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Chipmakers face two-year shortage of critical equipment – Financial Times

Chipmakers’ multibillion-dollar expansion plans will be constrained by a shortage of critical equipment over the next two years as the supply chain struggles to step up production, according to one of the industry’s most important suppliers.

The warning comes from Peter Wennink, chief executive of ASML, which dominates the global market for the lithography machines used to make advanced semiconductors.

“Next year and the year after there will be shortages,” Wennink said. “We’re going to ship more machines this year than last year and . . . more machines next year than this year. But it will not be enough if we look at the demand curve. We really need to step up our capacity significantly more than 50 per cent. That will take time.”

ASML’s machines are used to etch circuits into silicon wafers. “It is the single most critical company in the semiconductor supply chain,” said Richard Windsor, tech analyst at Radio Free Mobile. “It is the printing press of silicon chips.” 

Wennink said ASML was assessing with its suppliers how to increase capacity. It was not yet clear the scale of investment required, he said. ASML has 700 product related suppliers, of which 200 are critical.

His comments come as the semiconductor industry accelerates investment in new production to meet a global shortage of chips and surging demand. Analysts expect the market to double to $1tn by 2030.

Intel last week said it would invest roughly €33bn in manufacturing and research in Europe, rising to €80bn by the end of the decade, depending on demand. It has also announced plans to invest $40bn to expand chip manufacturing in the US.

The US chipmaker is racing to catch up with the industry leader, Taiwan’s TSMC, which is investing more than $100bn over the next three years. Samsung has said it will invest $150bn by the end of the decade to expand production, part of an estimated Won510tn ($421bn) to be invested by more than 150 South Korean companies, according to the government.

The US and Europe are also planning tens of billions in support for chip manufacturing, in an attempt to reduce their reliance on Asian manufacturers.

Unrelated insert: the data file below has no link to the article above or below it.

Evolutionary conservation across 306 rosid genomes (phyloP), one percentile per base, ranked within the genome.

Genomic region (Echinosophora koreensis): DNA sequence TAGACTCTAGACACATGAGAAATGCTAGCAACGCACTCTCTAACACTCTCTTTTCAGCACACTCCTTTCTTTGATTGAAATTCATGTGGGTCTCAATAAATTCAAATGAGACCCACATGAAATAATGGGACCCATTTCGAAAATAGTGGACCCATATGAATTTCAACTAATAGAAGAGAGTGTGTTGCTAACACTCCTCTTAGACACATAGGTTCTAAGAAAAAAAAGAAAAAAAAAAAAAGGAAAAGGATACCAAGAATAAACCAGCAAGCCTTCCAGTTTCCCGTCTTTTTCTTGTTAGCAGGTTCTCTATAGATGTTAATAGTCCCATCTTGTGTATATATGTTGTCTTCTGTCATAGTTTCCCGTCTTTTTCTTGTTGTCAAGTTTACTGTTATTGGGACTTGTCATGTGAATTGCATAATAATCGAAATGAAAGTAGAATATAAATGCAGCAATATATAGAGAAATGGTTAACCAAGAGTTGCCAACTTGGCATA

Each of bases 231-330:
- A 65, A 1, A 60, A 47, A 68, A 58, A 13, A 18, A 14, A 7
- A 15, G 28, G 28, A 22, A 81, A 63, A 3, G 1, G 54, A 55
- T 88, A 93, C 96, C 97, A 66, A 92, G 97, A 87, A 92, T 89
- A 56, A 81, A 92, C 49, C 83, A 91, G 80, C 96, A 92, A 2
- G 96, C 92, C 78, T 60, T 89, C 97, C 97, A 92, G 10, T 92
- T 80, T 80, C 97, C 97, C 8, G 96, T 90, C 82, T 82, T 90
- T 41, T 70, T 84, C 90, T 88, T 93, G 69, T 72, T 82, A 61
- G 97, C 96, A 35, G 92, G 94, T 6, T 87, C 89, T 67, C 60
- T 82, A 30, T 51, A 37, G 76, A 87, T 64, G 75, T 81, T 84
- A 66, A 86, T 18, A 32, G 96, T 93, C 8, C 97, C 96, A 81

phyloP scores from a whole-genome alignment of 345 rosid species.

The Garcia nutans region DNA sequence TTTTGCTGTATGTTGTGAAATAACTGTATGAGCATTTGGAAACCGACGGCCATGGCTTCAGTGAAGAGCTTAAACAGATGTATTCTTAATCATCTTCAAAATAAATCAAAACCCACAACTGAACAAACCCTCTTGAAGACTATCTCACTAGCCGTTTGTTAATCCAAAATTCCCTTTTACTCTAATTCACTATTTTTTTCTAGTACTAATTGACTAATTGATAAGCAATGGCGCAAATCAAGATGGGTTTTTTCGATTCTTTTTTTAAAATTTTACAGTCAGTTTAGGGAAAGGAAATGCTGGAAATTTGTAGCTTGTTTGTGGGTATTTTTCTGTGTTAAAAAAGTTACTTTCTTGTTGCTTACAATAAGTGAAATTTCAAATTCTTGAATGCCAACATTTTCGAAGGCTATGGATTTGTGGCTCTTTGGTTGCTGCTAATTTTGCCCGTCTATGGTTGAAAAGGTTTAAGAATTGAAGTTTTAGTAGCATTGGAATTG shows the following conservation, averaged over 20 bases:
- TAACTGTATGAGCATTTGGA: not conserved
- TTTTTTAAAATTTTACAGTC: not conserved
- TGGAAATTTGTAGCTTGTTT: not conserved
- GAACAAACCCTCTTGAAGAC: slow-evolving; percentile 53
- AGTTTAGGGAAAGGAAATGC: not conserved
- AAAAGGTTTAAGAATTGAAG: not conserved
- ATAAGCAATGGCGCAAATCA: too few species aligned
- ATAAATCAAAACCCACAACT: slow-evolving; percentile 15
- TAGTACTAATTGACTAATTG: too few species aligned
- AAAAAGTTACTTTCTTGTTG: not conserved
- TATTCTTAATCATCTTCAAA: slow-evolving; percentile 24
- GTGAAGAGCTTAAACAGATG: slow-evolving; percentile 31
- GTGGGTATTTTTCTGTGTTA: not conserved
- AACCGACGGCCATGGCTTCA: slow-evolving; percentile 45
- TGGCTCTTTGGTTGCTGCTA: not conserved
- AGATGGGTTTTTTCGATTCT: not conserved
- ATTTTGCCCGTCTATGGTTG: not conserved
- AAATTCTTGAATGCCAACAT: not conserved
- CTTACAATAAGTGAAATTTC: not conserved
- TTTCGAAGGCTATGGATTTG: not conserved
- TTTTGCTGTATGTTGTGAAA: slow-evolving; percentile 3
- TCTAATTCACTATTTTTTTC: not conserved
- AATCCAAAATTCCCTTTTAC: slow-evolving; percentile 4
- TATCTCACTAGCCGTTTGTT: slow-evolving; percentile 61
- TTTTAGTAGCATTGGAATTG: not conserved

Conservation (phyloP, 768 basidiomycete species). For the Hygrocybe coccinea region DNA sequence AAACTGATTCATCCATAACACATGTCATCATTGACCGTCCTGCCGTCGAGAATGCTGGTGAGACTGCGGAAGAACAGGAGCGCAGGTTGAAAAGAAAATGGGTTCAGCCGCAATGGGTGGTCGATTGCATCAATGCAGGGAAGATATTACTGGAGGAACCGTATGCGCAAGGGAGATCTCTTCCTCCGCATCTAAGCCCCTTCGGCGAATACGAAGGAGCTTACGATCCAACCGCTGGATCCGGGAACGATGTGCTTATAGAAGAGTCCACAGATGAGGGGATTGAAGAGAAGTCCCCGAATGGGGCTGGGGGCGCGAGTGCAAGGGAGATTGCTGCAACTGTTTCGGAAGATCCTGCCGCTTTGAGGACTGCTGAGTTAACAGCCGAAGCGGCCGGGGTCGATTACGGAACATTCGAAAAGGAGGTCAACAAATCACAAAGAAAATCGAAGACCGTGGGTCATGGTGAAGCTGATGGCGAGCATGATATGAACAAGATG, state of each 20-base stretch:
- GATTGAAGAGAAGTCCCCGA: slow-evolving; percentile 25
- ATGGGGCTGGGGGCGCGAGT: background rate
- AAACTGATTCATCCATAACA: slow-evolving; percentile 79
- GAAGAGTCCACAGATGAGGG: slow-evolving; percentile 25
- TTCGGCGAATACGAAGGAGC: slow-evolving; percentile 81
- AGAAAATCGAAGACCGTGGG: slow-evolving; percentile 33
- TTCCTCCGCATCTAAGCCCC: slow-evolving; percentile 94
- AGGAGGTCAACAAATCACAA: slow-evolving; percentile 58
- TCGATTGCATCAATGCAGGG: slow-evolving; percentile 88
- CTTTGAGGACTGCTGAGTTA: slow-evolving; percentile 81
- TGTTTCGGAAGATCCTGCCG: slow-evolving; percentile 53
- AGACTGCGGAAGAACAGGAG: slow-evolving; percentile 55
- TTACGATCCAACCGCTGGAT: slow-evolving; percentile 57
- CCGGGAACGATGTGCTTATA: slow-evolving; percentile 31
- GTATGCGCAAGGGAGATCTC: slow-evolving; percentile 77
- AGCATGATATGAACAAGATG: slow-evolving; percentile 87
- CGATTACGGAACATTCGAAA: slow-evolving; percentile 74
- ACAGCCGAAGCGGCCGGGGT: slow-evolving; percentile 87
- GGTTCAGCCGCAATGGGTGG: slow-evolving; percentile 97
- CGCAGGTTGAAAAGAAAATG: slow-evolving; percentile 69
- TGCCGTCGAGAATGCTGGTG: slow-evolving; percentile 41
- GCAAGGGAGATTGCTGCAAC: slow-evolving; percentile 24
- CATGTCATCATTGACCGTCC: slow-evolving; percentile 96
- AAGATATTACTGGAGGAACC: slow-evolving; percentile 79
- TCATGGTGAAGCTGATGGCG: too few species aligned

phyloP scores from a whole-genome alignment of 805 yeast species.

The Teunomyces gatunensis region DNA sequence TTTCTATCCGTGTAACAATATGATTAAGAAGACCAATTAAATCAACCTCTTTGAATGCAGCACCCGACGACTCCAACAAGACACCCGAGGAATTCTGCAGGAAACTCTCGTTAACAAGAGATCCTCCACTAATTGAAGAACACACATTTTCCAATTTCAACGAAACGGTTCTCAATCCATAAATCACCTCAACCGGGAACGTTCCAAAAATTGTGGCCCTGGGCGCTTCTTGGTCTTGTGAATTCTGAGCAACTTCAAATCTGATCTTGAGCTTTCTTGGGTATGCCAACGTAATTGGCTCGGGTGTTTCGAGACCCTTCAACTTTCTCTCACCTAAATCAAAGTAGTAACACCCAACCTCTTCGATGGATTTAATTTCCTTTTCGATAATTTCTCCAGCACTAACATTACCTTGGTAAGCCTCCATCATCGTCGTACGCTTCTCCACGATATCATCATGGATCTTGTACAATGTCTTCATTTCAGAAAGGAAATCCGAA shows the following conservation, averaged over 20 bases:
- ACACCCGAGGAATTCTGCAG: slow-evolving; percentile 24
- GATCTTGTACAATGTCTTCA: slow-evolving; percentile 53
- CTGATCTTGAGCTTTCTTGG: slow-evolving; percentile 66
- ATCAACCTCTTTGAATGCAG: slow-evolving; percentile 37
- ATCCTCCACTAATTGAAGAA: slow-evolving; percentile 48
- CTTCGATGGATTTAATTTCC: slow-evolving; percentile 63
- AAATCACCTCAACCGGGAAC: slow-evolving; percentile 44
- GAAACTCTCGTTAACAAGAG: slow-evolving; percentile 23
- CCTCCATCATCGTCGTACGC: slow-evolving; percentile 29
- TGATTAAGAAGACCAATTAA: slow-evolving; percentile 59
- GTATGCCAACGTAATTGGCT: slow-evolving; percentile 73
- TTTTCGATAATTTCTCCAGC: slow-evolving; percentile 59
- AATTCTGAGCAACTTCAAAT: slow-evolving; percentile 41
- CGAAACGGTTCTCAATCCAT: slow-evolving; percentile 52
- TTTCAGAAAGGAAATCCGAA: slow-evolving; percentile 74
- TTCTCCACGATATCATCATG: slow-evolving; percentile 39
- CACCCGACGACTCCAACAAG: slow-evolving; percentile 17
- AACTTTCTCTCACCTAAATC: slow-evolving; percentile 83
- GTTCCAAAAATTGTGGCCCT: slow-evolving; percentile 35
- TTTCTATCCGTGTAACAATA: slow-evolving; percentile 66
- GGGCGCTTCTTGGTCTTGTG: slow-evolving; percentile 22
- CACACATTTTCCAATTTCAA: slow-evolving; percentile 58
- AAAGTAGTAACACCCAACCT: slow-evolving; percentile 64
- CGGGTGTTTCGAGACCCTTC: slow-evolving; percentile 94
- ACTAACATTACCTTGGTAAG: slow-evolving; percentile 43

Pat Gelsinger, chief executive of Intel, acknowledged that the equipment shortage posed a challenge for the company’s expansion plans. He said he was in direct contact with Wennink on the shortages, and Intel had sent its own manufacturing experts to the company to help accelerate production.

“Today this is a constraint,” he told the Financial Times. But he stressed that there was still time to resolve the issue. It would take two years to build the shell of the chip factory. “Then you start to fill it with equipment in year three or four,” he said.

Wennink agreed there was still some time to expand capacity in the supply chain, as many of the new manufacturing facilities would not come on line before 2024. But this would not be simple. For example, the most complex component of ASML’s equipment was the lens, made by German manufacturer Carl Zeiss.

“They need to make significantly more lenses,” Wennink said. But first the company would have to “build clean rooms; they need to start asking for permits; they need to start organising the building of a new factory. Once a factory is ready, they need to order the manufacturing equipment; they need to hire people. And then . . . it takes more than 12 months to make the lens.”

Additional reporting by Joe Miller

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